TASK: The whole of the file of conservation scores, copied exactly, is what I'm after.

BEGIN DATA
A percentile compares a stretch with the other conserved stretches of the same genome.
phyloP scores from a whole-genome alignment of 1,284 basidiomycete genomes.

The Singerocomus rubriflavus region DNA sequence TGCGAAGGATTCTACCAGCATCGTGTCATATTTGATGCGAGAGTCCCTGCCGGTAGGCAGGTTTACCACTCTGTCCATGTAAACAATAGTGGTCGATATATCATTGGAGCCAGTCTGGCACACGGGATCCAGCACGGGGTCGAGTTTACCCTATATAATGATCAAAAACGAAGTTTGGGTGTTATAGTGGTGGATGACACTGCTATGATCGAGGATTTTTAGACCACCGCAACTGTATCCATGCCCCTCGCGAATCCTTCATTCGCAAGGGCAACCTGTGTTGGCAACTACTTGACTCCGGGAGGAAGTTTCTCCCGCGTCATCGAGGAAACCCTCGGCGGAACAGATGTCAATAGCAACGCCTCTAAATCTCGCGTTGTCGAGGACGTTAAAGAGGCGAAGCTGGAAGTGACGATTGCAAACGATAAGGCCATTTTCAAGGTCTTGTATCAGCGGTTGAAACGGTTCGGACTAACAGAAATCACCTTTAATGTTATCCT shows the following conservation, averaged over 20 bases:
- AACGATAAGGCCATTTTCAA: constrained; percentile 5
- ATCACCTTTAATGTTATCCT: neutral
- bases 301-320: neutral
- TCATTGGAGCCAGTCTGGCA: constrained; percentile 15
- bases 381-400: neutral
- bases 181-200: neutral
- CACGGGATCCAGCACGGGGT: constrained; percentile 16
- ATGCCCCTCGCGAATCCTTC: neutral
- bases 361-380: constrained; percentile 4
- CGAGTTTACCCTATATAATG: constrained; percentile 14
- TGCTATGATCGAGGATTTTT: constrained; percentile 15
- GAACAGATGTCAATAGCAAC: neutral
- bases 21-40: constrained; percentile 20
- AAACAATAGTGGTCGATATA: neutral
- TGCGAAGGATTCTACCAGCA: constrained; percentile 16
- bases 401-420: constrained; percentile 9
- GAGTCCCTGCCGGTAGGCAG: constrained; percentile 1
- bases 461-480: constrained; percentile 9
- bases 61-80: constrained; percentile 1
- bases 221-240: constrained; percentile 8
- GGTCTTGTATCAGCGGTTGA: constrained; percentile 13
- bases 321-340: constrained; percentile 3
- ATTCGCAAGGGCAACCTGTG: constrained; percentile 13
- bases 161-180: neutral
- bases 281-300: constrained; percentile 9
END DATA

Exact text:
A percentile compares a stretch with the other conserved stretches of the same genome.
phyloP scores from a whole-genome alignment of 1,284 basidiomycete genomes.

The Singerocomus rubriflavus region DNA sequence TGCGAAGGATTCTACCAGCATCGTGTCATATTTGATGCGAGAGTCCCTGCCGGTAGGCAGGTTTACCACTCTGTCCATGTAAACAATAGTGGTCGATATATCATTGGAGCCAGTCTGGCACACGGGATCCAGCACGGGGTCGAGTTTACCCTATATAATGATCAAAAACGAAGTTTGGGTGTTATAGTGGTGGATGACACTGCTATGATCGAGGATTTTTAGACCACCGCAACTGTATCCATGCCCCTCGCGAATCCTTCATTCGCAAGGGCAACCTGTGTTGGCAACTACTTGACTCCGGGAGGAAGTTTCTCCCGCGTCATCGAGGAAACCCTCGGCGGAACAGATGTCAATAGCAACGCCTCTAAATCTCGCGTTGTCGAGGACGTTAAAGAGGCGAAGCTGGAAGTGACGATTGCAAACGATAAGGCCATTTTCAAGGTCTTGTATCAGCGGTTGAAACGGTTCGGACTAACAGAAATCACCTTTAATGTTATCCT shows the following conservation, averaged over 20 bases:
- AACGATAAGGCCATTTTCAA: constrained; percentile 5
- ATCACCTTTAATGTTATCCT: neutral
- bases 301-320: neutral
- TCATTGGAGCCAGTCTGGCA: constrained; percentile 15
- bases 381-400: neutral
- bases 181-200: neutral
- CACGGGATCCAGCACGGGGT: constrained; percentile 16
- ATGCCCCTCGCGAATCCTTC: neutral
- bases 361-380: constrained; percentile 4
- CGAGTTTACCCTATATAATG: constrained; percentile 14
- TGCTATGATCGAGGATTTTT: constrained; percentile 15
- GAACAGATGTCAATAGCAAC: neutral
- bases 21-40: constrained; percentile 20
- AAACAATAGTGGTCGATATA: neutral
- TGCGAAGGATTCTACCAGCA: constrained; percentile 16
- bases 401-420: constrained; percentile 9
- GAGTCCCTGCCGGTAGGCAG: constrained; percentile 1
- bases 461-480: constrained; percentile 9
- bases 61-80: constrained; percentile 1
- bases 221-240: constrained; percentile 8
- GGTCTTGTATCAGCGGTTGA: constrained; percentile 13
- bases 321-340: constrained; percentile 3
- ATTCGCAAGGGCAACCTGTG: constrained; percentile 13
- bases 161-180: neutral
- bases 281-300: constrained; percentile 9